It may be minute in the grand scope of the sport, but televised boxing is taking a positive first step in 2011 on Friday.
In recent years, ESPN has been handcuffed by a drastically slashed budget for its Friday Night Fights series, which has resulted in plenty of disastrous, one-sided bouts that have unfortunately been the predominant free offering of pugilism to the general public.
For the most part, the matchups of late have all appeared to be ratings ploys on the part of the network and promoters. The two have played the role of the teenager spending his or her allowance on one extravagant outing, and being confined to their bedroom the rest of the month. With few exceptions, the formula for 2010 main events on Friday Night Fights was a recognizable name matched with a hapless opponent with a respectable record, or a prospect against a shop-worn veteran.
To be fair, it’s not as if either of those types of bouts is uncommon. In fact, they’re commonplace, and seemingly requisite stops on the career paths of the respective fighters. Die-hard boxing fans know this to be the case, but there remains a distinct danger of creating a notion amongst those without premium cable subscriptions that only these types of bouts exist.
That’s exactly why seeing a main event like Friday’s feature offering of Ruslan Provodnikov vs. Mauricio Herrera (junior welterweight) is refreshing.
“This fight is a very good fight for the boxing business and for the boxing fans,” said Artie Pelullo, head of Banner Promotions, which guides the career of Provodnikov. “This is the kind of fight that Doug Loughrey at ESPN wanted. It’s a fan-friendly fight.”
Provodnikov-Herrera is an anomaly when it comes to modern cable television fights, in that it pits two promoters’ prospects against one another. In this case, it may have happened out of necessity, as Pelullo’s Banner Promotions and Thompson Boxing (which promotes Herrera) are not promotional juggernauts, and perhaps need to take these risks to obtain valuable television slots.
“It makes it a lot easier when the promoter of the other guy is a friend of yours,” said Pelullo, who has a close relationship with Ken Thompson.
It is also possible though, that ESPN has turned a new page in their programming handbook. A look at Friday Night Fights’ ratings from 2010 tends to show negligible difference in ratings between broadcasts headlined by fighters who have appeared on HBO recently, and ones topped by up-and-comers. For example, the August 13 offering of Chris Arreola vs. Manuel Quezada drew 576,000 live viewers according to Nielsen Ratings, while the May 7 headliner of Yordanis Despaigne vs. Richard Hall was in the same ballpark with 570,000.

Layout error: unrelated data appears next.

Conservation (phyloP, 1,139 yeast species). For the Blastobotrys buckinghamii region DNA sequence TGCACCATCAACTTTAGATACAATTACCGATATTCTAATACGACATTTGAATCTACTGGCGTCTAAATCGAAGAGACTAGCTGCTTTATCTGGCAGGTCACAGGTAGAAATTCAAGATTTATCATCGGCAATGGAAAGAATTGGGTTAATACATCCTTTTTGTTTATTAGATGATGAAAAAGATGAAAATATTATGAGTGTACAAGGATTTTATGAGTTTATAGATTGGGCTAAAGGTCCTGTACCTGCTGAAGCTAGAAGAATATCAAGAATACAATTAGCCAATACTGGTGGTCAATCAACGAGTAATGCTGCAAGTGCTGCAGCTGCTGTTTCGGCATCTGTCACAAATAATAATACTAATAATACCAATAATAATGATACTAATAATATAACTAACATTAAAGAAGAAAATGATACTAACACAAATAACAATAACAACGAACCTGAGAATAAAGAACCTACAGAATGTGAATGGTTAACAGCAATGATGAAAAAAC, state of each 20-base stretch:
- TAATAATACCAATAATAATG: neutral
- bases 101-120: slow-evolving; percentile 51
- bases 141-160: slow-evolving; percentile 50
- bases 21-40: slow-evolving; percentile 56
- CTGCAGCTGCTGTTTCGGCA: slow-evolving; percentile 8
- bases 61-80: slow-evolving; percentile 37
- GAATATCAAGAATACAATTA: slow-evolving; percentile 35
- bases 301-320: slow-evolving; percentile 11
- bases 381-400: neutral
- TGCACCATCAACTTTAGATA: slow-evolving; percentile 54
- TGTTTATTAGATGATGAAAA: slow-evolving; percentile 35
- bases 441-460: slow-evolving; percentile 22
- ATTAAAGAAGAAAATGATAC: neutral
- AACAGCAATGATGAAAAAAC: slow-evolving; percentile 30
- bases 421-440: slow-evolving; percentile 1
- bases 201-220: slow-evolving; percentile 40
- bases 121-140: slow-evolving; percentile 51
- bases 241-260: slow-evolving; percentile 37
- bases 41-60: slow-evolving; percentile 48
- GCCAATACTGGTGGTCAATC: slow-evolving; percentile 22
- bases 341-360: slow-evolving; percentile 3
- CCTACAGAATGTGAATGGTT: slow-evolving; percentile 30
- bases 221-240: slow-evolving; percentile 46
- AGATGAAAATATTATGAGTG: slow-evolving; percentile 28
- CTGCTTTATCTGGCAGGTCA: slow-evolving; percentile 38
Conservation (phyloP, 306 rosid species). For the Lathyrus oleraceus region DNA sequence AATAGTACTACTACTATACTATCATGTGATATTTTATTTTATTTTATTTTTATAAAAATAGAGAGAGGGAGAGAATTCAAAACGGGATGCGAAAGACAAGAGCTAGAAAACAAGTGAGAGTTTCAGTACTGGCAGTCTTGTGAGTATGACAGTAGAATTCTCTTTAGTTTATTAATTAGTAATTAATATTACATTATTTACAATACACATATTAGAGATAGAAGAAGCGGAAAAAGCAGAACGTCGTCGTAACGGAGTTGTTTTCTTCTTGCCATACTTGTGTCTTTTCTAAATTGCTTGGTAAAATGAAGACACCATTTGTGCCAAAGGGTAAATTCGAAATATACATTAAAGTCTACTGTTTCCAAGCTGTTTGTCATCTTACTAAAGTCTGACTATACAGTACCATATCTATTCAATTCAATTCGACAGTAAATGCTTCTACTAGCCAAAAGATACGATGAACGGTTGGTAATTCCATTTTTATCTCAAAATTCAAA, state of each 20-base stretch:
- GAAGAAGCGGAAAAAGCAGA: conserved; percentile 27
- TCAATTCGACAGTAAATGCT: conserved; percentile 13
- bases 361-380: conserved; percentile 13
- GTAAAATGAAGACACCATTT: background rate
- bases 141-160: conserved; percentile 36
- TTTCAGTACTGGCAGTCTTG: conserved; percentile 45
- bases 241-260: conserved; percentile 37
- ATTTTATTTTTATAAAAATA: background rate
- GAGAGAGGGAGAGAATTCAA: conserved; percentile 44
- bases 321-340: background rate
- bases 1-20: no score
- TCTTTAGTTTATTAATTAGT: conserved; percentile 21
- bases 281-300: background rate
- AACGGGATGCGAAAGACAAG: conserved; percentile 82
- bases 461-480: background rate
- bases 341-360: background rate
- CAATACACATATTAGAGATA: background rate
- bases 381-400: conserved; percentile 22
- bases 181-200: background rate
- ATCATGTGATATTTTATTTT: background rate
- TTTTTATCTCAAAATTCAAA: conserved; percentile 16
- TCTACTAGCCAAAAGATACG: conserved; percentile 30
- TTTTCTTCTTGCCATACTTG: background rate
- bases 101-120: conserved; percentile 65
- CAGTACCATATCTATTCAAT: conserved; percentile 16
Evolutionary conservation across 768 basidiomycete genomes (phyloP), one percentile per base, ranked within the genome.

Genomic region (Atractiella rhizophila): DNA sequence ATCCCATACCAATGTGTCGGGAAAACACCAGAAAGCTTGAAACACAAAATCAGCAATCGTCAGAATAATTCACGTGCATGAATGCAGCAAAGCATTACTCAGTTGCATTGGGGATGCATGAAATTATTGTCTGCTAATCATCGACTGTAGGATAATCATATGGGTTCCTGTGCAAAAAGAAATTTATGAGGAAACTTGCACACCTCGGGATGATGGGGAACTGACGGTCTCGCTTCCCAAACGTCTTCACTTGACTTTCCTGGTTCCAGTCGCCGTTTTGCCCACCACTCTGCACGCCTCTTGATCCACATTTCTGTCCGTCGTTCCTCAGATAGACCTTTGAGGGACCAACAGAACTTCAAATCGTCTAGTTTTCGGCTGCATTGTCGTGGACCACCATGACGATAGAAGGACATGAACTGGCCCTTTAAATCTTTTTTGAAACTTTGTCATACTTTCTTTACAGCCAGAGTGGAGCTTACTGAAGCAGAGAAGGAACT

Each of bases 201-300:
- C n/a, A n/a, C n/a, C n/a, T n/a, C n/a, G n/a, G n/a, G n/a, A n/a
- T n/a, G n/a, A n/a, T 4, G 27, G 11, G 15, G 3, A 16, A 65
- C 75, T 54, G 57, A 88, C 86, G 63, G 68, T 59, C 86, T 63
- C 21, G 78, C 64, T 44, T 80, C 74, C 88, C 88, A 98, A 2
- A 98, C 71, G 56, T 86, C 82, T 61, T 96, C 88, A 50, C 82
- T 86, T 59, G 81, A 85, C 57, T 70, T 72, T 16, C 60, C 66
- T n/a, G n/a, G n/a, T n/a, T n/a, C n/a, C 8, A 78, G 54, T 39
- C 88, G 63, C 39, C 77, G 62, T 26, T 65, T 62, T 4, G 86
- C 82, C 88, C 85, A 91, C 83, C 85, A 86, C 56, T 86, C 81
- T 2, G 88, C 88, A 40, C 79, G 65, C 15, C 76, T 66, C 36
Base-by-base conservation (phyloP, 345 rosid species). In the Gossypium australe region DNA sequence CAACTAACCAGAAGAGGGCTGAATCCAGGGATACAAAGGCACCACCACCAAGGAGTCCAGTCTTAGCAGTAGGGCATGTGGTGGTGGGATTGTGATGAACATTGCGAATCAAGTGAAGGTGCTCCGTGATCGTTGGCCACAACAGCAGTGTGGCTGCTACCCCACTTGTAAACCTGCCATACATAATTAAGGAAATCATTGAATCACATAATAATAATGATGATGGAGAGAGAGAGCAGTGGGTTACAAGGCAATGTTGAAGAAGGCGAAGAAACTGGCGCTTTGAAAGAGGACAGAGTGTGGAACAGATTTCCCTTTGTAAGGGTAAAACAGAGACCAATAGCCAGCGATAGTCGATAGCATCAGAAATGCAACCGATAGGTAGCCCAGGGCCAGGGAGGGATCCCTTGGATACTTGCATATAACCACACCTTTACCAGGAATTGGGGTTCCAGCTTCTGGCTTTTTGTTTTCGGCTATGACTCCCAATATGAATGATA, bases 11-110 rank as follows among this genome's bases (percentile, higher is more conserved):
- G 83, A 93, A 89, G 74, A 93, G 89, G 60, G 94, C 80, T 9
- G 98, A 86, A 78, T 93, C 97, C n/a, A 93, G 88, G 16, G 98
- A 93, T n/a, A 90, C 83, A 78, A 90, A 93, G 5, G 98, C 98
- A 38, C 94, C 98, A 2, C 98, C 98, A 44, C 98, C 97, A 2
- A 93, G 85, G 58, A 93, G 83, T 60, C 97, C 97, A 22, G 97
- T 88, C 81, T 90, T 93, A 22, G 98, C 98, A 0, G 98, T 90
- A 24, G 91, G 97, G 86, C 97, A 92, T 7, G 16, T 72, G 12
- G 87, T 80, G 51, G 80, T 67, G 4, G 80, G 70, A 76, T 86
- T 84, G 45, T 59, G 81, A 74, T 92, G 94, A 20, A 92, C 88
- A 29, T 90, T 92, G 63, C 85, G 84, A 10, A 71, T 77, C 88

ESPN’s interest in Provodnikov — pictured at left above with Tila Tequila — is a return to the formula that created action stars such as Micky Ward, Ray Oliveira and Emmanuel Augustus: Find a fighter that is always exciting and feature him.
The Russian brawler’s last appearance on national television was two fights ago, ironically against Augustus, albeit a version of “The Drunken Master” that was a few gin and tonics short of his former self.
In the bout, he showed all of the strengths and flaws that make fun television fights. He’s heavy handed, with a thudding, quick right hook on the inside, and always looking to use it to end the fight immediately. He’s always plodding forward, but when in pursuit, he either has hands wide looking for an up jab or to load up his right hand. Other times, he simply stops thinking offensively and tries to defend himself. Occasionally, he will switch southpaw, but only to flick and find the range with his right hand. In all cases, he can and will be hit.
“He needs to be able to handle movement a little better, but if you’re coming at him, that’s a mistake,” said Pelullo.
Herrera, who is likely best remembered for his questionable decision loss to Mike Anchondo on ShoBox in late 2009, will provide a new look and more movement for Pelullo’s protege. In order to ready himself for American-schooled fighters such as Herrera, Provodnikov will begin working with Buddy McGirt. For boxing’s television audience however, here’s to Provodnikov’s movement outside the ring being slow, steady, and in dazzling high definition.